Considering the fact that the DFL, especially Rep. Joe Atkins, have been spreading happy talk about MNsure, the last thing the DFL wants to deal with an independent, top-to-bottom audit. Minnesota's Legislative Auditor, Jim Nobles, however, has seen enough:
"Given all of the problems that have occurred, I think everybody deserves a thorough, independent examination of what went wrong," Nobles said Monday. "Why didn't the state identify these problems earlier and ensure that they got corrected?"
Mr. Nobles is being polite by asking why "the state" hadn't identified the multitude of problems with MNsure. It's more accurate to ask why the DFL chairmen of the MNsure Legislative Oversight Committee haven't held a committee meeting since Sept. 24, 2013. After that hearing, Sen. Michelle Benson identified systemic problems within the culture of MNsure, which are identified in this article:
SEN. MICHELLE BENSON: I think we have a systemic management problem. Not prioritizing, not focusing on the things that are essential to have done on October 1. Data privacy is essential. Having good processes in place is essential. Now they made sure to roll out the Paul Bunyan ads and they made sure they had money for that and they kept that secret until they were ready to launch. But when it comes to the agents' information, that wasn't sequestered. It wasn't treated with delicacy. The training -- we found out today that navigator training isn't moving at speed. Counties aren't trained. Brokers aren't trained. Those all should've been much higher priorities than the softer skill sets.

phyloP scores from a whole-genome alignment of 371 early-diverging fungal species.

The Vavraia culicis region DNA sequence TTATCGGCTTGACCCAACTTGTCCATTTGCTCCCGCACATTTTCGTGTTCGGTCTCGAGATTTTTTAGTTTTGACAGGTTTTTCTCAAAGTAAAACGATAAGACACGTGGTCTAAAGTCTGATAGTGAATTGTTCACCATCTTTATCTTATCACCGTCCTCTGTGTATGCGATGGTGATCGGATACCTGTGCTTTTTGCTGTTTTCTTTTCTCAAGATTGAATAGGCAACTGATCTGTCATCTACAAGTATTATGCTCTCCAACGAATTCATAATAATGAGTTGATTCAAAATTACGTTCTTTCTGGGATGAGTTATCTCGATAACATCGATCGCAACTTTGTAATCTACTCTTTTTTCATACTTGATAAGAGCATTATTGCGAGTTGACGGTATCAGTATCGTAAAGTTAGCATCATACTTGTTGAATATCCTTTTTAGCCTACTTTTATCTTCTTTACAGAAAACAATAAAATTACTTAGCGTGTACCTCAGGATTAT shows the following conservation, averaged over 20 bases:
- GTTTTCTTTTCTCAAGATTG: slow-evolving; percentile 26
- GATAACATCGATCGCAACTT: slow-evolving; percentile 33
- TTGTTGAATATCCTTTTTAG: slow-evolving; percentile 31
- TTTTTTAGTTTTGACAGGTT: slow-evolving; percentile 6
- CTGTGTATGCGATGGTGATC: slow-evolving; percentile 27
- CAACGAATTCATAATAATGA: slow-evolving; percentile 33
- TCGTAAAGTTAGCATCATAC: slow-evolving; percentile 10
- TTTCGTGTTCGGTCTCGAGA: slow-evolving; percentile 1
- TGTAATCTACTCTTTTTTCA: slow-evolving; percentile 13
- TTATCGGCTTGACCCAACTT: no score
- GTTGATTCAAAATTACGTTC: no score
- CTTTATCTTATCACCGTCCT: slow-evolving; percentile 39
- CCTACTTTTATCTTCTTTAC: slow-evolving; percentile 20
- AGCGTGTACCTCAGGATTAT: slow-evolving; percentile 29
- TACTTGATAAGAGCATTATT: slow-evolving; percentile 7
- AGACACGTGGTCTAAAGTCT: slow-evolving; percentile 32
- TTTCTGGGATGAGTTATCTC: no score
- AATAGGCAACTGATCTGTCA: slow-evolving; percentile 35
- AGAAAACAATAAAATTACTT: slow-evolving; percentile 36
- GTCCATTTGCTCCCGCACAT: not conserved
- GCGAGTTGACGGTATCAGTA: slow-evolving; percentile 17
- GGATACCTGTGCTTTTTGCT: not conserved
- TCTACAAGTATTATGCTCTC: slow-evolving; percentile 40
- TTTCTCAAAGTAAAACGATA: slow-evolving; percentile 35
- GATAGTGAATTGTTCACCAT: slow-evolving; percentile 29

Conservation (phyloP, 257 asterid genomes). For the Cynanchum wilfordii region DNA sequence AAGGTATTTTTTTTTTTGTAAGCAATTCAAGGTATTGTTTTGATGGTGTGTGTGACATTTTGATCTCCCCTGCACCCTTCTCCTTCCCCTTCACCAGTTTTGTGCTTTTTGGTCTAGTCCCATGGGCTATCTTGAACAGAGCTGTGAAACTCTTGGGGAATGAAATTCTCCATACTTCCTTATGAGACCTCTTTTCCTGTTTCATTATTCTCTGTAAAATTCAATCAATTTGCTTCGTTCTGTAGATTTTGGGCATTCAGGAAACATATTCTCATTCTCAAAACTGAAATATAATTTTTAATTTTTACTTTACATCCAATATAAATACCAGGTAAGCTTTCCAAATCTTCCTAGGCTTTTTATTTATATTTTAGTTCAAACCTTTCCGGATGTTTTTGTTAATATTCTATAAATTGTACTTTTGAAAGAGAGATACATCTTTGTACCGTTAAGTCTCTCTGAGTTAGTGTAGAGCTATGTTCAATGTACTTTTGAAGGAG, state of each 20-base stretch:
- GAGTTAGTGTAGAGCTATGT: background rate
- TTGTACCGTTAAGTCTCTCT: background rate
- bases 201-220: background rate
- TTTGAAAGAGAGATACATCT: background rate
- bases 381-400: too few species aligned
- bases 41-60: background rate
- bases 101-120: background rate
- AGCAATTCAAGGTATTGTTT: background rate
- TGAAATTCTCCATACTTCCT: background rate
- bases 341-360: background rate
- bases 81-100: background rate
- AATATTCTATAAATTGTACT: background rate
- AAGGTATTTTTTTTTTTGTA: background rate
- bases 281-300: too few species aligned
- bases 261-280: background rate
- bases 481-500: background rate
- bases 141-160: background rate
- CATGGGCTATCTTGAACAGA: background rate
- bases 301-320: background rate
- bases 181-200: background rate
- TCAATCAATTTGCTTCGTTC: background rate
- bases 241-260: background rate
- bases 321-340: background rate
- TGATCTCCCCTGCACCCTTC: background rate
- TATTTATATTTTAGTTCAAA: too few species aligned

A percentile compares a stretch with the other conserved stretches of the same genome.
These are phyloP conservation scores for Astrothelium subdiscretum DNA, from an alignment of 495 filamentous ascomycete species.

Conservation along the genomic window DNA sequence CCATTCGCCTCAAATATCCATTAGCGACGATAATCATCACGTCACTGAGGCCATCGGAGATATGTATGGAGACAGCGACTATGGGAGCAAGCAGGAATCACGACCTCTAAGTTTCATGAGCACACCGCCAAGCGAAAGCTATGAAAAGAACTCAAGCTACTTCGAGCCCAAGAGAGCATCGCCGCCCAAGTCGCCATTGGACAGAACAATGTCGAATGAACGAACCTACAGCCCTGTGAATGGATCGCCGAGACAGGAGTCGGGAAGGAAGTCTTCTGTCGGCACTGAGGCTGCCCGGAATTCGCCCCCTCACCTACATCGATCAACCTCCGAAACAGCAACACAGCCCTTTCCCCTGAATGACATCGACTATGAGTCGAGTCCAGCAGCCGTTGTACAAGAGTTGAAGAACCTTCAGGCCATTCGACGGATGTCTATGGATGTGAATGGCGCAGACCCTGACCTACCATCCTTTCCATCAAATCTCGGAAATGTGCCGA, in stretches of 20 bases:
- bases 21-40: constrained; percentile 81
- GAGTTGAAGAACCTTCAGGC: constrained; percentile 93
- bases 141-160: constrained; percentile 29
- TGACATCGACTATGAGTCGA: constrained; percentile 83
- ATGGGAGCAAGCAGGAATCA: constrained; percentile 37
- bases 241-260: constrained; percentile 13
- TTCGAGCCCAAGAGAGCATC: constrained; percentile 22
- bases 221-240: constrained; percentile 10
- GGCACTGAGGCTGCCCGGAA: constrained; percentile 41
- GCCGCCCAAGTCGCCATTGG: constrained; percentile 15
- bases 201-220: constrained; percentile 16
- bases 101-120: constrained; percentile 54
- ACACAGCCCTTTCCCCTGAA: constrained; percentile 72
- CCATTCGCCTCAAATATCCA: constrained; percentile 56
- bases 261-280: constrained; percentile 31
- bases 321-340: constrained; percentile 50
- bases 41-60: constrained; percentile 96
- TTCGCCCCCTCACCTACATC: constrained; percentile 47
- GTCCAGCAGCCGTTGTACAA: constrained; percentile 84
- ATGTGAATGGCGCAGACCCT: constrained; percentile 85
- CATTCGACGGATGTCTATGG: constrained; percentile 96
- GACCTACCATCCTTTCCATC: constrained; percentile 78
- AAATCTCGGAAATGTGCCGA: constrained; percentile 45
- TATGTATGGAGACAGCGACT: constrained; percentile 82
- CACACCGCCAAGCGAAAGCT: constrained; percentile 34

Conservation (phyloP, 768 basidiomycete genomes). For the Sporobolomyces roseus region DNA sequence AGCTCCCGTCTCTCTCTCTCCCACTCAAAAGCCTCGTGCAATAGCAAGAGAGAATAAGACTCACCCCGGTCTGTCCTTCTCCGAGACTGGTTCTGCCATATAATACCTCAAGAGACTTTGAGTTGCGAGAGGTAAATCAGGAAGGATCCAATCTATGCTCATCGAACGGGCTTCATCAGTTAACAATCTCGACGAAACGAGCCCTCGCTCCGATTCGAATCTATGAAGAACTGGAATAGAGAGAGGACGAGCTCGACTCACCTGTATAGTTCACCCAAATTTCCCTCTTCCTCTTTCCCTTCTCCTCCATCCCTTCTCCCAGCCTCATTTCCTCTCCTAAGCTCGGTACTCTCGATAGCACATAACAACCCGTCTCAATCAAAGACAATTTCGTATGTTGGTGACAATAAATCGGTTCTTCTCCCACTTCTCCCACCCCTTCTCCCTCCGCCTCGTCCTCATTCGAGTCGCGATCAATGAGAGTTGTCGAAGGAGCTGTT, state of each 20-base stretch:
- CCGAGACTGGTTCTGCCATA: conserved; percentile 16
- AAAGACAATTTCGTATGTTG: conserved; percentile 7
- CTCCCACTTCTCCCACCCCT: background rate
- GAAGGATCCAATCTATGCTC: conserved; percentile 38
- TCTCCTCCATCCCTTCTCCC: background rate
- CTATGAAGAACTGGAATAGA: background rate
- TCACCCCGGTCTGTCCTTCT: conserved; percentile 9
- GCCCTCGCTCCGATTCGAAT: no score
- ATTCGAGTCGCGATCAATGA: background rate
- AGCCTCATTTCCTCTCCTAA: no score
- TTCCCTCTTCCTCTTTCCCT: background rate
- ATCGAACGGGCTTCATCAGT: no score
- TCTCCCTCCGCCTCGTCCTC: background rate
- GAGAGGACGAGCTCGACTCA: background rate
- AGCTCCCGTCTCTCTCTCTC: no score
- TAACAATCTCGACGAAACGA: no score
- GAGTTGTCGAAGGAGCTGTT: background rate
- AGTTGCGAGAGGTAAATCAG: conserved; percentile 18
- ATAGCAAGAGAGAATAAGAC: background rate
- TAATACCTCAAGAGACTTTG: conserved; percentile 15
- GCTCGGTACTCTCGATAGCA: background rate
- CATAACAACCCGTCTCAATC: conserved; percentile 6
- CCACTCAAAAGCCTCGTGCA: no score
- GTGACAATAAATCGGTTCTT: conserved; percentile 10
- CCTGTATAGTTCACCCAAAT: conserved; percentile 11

It's one thing to have data security issues, some of which haven't been fixed. It's another when Paul Bunyan ads have a higher priority than making sure the essentials are working well in advance of the first day that MNsure is running.
It goes beyond that, though. Gov. Dayton, like the rest of the DFL, is pretending that it's someone else's fault:
In a letter last month, the governor blamed the IBM software for everything from a "black hole" where applications were irretrievably lost to inaccurate determinations for whether consumers should get financial assistance from the government for their coverage. The letter was made public Friday.
It's possible that IBM didn't do what it said it would do. That hasn't been determined at this point. What's certain, however, is that the DFL chairs of the MNsure Legislative Oversight Committee didn't call hearings into what was and wasn't working.
After watching Rep. Atkins' interviews, it isn't a stretch to think that the DFL was only interested in promoting their happy talk chanting points. It's apparent that they weren't interested in finding out if MNsure was ready for primetime.
Gov. Dayton's hissy fit aside, the reality is that the DFL legislature didn't pay attention to the DFL-nominated executive director's work. The only question that hasn't been answered is whether they ignored this crisis because they were incompetent or they wanted to hide the systemic management problems at MNsure.
The good news is that Mr. Nobles' audit will answer some of these important questions.